PWC 047 › Gapful Numbers

This post is part of a series on Mohammad Anwar’s excellent Weekly Challenge, where hackers submit solutions in Perl, Raku, or any other language, to two different challenges every week. (It’s a lot of fun, if you’re into that sort of thing.)

Task 2 this week has us print the first 20 “gapful numbers,” as described by OEIS sequence A108343. Gapful numbers are numbers greater than 99 that are evenly divisible by their first and last digits combined. For example, 132 is a gapful number because 132 ÷ 12 = 11.

This is certainly the easier of the two tasks, as both Perl and Raku have convenient ways to index and concatenate string fragments.


In Perl, we can check if a number is gapful by splitting the number and joining the first and last characters:

sub is_gapful(_) { $_ = pop; not $_ % join '', (split '')[0,-1] }

The modulus operation (%) will return 0 if the number is gapful, so we invert the result. The is_gapful(_) prototype will allow us to use is_gapful without arguments if we want to operate on $_:

sub first_n_gapful {
    my $N = shift;
    my @r;
    for ($_ = 100; @r < $N; $_++) {
        push @r, $_ if is_gapful;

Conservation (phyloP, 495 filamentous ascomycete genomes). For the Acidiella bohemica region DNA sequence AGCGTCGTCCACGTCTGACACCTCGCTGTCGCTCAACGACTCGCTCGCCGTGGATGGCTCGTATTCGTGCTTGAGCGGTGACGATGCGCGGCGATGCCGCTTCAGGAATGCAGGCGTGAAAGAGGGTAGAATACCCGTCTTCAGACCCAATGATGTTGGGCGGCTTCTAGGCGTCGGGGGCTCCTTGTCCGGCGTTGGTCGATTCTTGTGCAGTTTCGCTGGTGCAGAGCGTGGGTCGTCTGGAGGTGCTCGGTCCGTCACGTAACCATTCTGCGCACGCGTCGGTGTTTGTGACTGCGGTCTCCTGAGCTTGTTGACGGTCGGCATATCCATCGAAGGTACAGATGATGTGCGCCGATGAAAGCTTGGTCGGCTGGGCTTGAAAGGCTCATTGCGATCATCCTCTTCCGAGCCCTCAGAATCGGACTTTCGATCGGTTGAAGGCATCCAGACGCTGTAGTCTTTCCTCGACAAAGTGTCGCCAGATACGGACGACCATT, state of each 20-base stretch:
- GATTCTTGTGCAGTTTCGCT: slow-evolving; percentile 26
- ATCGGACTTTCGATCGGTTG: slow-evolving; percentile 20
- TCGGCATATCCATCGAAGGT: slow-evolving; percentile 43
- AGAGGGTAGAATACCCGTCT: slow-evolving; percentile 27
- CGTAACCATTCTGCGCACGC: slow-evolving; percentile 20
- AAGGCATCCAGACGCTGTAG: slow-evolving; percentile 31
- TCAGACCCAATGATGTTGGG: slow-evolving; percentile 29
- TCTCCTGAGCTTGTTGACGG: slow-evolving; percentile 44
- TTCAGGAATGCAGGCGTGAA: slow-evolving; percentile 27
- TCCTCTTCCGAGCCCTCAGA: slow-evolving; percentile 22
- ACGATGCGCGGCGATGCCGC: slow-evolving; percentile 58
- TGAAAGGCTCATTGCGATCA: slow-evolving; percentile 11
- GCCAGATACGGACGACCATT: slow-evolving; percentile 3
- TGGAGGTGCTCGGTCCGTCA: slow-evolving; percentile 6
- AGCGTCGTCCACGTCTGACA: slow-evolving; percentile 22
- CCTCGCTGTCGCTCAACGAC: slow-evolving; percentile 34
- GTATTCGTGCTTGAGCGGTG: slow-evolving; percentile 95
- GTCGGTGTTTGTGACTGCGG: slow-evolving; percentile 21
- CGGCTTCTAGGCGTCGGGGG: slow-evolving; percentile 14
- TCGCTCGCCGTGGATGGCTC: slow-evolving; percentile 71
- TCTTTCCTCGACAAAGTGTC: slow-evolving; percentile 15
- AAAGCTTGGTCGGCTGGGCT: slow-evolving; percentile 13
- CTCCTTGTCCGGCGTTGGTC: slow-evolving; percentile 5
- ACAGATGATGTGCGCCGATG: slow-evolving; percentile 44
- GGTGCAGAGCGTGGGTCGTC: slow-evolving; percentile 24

I of course could have done without the prototype and used is_gapful($_), but this reads a little bit better.


Raku makes this ridiculously easy. The is-gapful sub is similar:

sub is-gapful( Int \n ) { n ≥ 100 and n %% n.comb[0,*-1].join }

Note the %% divisibility operator makes the logic a little bit cleaner. We can make a lazy list of every gapful number:

my @gapful = (100..∞).grep: &is-gapful; [1]

Then, printing the first 20 looks like this:

say @gapful[^20];

[1] The is meant to be an ampersand (&), but my blogging software and syntax highlighting plugin have their relationship status listed as “it’s complicated”, so I had to use the “fullwidth ampersand” Unicode character here instead.

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